Well, That Was Fast: Smartwachesare Now MorePopularThanSwissWatches

By Markets Fool.com


Continue Reading Below

Smartwatches have taken a lot of flack since they first debuted -- and there arelegitimatereasonsfor this. The devices are too dependent on smartphones still, many aren't very stylish, some have poor battery life, and many consumers still wonder what problem smartwatches are supposed to to fix.

But with all of their drawbacks, smartwatches are are still chugging along. Global shipments of the devices just surpassed Swiss watches at the end of 2015.

According to Strategy Analytics, 8.1 million smartwatches were shipped in Q4 2015, compared to 7.9 million Swiss watches.That's the first time smartwatches have outpaced Swiss watch shipments, even if it wasn't by all that much.

There are two notable things within the data. The first is that there is significant demand for smartwatches as a replacement for a former technology (traditional watches), despite the segment being very new and still a bit confusing for consumers.

Second, Apple owns the smartwatch market. We already knew thisfrom last year's Canalys data, but it's still good to see new data from an additional source confirm it. Apple held 63% of smartwatch shipment market share in Q4 2015, while its closest competitor, Samsung , had just 16%. All together, Apple and Samsung accounted for 8 out of every 10 smartwatches shipped at the end of 2015.

Continue Reading Below

Here's what Strategy Analytics has to say about that: "The Swiss watch industry has been sticking its head in the sand and hoping smartwatches will go away. Swiss brands, like Tag Heuer, accounted for a tiny 1 percent of all smartwatches shipped globally during Q4 2015, and they are long way behind Apple, Samsung and other leaders in the high-growth smartwatch category."

Things can only go up from here
Less than a year after entering the smartwatch market, Apple is easily outpacing Samsung, which entered several years ago.

What's interesting about this is that right now there is no close competitor for Apple in the smartwatch market. Fitbit still dominates the wearable space with its line of fitness trackers and a few smartwatches, but that lead likely won't hold up for much longer. Apple is expected to overtake Fitbit in wearable shipments soon, according to IDC.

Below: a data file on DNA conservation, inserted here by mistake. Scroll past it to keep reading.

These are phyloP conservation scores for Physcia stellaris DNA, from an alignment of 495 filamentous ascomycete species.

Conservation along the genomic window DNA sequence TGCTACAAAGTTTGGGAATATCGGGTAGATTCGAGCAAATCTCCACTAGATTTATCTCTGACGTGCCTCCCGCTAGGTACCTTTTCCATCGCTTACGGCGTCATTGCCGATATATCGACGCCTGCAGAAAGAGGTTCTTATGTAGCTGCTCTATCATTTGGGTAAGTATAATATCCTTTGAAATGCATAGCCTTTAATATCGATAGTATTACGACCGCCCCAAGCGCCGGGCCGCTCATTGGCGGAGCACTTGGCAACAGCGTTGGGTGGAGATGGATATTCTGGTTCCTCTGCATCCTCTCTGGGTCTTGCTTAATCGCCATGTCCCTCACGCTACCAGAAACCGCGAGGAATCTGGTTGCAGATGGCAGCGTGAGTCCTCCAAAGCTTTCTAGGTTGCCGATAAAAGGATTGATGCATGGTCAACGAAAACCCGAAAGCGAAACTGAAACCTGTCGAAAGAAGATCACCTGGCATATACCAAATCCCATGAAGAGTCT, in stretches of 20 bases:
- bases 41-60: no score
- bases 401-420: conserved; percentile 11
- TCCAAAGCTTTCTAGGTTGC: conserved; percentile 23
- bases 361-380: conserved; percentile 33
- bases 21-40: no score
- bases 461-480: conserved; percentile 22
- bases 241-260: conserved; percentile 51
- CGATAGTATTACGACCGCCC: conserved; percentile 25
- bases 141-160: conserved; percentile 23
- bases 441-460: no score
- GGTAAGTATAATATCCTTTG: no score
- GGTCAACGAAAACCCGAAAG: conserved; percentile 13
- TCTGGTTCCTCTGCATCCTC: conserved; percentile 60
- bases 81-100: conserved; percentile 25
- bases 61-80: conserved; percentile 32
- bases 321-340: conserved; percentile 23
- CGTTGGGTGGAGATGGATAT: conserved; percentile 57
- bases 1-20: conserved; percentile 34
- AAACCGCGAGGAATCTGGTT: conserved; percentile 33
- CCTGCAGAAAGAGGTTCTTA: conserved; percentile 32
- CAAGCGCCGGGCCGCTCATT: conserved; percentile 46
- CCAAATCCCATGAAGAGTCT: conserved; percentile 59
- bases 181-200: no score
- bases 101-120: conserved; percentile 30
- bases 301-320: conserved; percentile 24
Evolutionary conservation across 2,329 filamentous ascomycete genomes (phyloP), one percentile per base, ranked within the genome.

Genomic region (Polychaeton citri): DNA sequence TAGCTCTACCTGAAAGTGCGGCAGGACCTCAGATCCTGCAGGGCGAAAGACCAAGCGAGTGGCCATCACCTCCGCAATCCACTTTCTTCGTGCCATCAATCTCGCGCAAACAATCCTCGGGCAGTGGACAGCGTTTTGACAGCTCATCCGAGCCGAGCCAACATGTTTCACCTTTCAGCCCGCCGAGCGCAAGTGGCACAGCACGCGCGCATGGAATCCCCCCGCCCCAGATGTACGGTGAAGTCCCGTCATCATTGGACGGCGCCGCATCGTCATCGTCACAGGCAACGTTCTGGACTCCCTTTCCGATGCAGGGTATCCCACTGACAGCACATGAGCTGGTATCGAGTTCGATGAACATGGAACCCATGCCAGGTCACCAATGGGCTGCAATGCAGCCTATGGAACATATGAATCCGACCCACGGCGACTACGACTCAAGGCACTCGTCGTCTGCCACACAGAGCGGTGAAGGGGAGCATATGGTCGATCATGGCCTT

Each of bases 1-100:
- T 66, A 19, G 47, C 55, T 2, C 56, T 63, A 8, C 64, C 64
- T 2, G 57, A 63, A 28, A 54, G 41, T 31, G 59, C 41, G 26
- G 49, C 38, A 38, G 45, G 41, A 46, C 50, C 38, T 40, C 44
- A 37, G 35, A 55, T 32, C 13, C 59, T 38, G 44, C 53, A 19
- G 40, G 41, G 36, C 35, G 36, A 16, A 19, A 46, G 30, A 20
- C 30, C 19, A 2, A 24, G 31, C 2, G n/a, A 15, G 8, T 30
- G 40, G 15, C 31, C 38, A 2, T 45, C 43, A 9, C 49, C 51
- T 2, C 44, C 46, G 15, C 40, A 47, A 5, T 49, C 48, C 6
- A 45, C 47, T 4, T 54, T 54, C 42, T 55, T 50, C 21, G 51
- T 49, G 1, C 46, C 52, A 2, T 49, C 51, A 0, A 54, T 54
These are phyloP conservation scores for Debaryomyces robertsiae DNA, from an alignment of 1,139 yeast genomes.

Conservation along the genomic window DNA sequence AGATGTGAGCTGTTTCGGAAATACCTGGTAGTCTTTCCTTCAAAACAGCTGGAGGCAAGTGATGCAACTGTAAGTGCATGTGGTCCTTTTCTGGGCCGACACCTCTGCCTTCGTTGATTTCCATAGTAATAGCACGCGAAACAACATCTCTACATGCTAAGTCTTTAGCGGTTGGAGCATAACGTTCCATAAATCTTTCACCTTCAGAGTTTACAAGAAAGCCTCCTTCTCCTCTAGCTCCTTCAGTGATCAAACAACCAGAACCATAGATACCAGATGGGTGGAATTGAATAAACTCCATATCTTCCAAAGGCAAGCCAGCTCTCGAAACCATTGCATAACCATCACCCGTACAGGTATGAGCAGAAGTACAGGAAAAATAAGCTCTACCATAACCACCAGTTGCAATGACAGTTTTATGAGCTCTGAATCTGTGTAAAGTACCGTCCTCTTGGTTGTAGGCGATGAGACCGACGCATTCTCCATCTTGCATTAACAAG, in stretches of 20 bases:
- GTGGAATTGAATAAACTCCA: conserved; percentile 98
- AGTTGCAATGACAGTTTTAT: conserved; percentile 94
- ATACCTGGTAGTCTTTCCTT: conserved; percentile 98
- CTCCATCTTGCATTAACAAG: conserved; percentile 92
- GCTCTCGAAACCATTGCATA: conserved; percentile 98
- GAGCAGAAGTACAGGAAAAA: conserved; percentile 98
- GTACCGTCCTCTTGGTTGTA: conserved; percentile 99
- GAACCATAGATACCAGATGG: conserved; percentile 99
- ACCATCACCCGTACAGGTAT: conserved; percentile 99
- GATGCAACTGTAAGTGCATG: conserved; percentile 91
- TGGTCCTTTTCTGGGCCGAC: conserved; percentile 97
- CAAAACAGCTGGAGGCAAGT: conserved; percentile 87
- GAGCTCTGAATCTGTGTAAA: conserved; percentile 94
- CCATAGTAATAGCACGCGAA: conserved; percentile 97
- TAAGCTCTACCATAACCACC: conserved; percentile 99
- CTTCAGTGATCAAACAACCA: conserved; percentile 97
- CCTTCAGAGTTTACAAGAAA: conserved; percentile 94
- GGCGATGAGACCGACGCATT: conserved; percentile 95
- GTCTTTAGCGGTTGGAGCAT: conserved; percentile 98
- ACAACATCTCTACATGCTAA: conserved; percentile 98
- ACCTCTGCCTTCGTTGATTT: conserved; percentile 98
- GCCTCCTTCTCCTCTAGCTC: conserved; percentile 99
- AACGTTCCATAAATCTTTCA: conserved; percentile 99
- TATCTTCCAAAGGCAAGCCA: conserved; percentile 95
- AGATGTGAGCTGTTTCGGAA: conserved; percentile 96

Fitbit is attempting to take on the Apple Watch with its new Blaze smartwatch, but the device doesn't come close to the Apple Watch's functionality, apps, or design.

The question right now for Apple investors isn't whether the company can dominate the smartwatch market, but how long it can keep its lead. More and more tech companies are jumping into the wearable tech space and could cut into some of Apple's smartwatch shipments. To fend them off, Apple will need to innovate quickly with the Apple Watch, adding one or two significant feature improvements each year.

Of course, the company's been doing that for years with the iPhone, but wearables are a different ballgame. There's less space for new hardware, less screen space, and the software needs to be simpler than on a smartphone. We'll get a better idea as to how well Apple's executed on its smartwatch strategy with the next version of the Apple Watch. But for now,the company is expected to maintain its smartwatch market share lead until at least 2019.

The next step for Apple will be to expand from just dominating market share to convincing the 91% of U.S. consumers who don't own smartwatches to buy them. But for now, the company should be satisfied that it's leading the pack in the smartwatch segment, and starting to outpace Swiss watches at the same time.

The article Well, That Was Fast: Smartwachesare Now MorePopularThanSwissWatches originally appeared on Fool.com.

Chris Neiger has no position in any stocks mentioned. The Motley Fool owns shares of and recommends Apple. Try any of our Foolish newsletter services free for 30 days. We Fools may not all hold the same opinions, but we all believe that considering a diverse range of insights makes us better investors. The Motley Fool has a disclosure policy.